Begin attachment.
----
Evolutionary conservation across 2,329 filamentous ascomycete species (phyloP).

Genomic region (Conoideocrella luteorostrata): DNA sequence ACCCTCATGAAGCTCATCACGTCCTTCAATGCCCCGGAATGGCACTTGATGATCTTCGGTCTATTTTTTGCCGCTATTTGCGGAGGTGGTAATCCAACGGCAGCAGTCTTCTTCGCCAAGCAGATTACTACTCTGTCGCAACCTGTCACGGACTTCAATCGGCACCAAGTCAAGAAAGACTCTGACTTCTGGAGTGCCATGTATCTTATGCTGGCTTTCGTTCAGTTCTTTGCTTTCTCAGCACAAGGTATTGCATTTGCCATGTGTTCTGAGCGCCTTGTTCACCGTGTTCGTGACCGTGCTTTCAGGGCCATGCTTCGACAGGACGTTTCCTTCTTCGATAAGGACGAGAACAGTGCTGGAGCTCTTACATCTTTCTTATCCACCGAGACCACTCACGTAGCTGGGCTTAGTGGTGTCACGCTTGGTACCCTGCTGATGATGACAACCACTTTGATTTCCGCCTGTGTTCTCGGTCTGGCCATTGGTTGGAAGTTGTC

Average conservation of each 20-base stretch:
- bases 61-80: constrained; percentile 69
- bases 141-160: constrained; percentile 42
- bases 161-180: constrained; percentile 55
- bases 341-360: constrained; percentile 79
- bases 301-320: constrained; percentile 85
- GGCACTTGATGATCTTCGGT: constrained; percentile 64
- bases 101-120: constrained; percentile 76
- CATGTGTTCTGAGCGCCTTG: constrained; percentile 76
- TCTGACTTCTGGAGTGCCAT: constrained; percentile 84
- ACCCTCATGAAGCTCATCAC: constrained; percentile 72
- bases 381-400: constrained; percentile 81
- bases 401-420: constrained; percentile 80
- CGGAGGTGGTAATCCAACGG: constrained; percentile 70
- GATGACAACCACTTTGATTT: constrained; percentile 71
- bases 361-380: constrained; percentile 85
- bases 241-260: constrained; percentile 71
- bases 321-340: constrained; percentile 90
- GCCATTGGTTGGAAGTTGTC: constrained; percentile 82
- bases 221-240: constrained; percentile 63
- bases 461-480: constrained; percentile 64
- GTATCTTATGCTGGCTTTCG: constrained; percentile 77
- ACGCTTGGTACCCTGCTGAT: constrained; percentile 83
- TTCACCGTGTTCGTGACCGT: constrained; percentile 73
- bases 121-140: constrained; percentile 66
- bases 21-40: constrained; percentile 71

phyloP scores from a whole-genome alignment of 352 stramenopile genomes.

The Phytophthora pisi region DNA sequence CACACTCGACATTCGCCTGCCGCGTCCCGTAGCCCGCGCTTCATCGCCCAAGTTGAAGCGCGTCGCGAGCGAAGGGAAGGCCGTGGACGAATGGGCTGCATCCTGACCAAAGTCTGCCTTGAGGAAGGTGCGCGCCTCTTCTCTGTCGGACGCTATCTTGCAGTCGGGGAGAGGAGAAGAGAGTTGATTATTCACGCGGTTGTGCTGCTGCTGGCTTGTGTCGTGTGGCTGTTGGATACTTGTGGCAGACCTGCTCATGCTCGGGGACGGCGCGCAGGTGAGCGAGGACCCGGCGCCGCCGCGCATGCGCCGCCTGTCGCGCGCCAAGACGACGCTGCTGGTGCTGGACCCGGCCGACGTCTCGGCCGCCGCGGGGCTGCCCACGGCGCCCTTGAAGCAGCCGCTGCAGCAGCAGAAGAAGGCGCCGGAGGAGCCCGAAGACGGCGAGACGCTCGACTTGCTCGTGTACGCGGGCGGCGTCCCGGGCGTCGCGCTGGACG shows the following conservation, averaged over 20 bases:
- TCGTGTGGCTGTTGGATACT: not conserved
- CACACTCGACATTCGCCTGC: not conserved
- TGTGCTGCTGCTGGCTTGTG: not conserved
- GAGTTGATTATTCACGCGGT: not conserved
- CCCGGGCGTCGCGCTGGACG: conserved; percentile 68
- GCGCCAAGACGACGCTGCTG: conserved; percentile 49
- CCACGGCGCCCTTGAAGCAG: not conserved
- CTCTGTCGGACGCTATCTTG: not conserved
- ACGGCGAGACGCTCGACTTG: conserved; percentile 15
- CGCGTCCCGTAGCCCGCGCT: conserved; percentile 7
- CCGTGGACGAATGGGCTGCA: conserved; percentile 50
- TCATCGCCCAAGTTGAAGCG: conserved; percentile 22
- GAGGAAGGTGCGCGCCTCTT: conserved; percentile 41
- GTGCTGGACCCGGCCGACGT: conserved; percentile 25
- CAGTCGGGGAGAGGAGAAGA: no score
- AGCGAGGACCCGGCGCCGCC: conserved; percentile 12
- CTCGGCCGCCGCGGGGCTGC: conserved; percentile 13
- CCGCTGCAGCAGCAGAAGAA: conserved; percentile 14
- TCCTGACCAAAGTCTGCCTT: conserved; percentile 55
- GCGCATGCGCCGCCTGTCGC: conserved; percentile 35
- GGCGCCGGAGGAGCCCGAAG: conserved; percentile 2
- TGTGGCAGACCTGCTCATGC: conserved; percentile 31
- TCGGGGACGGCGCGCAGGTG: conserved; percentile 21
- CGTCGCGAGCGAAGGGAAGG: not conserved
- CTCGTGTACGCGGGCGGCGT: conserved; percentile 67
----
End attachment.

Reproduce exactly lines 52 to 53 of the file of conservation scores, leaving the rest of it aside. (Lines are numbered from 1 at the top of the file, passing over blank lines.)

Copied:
- TGTGGCAGACCTGCTCATGC: conserved; percentile 31
- TCGGGGACGGCGCGCAGGTG: conserved; percentile 21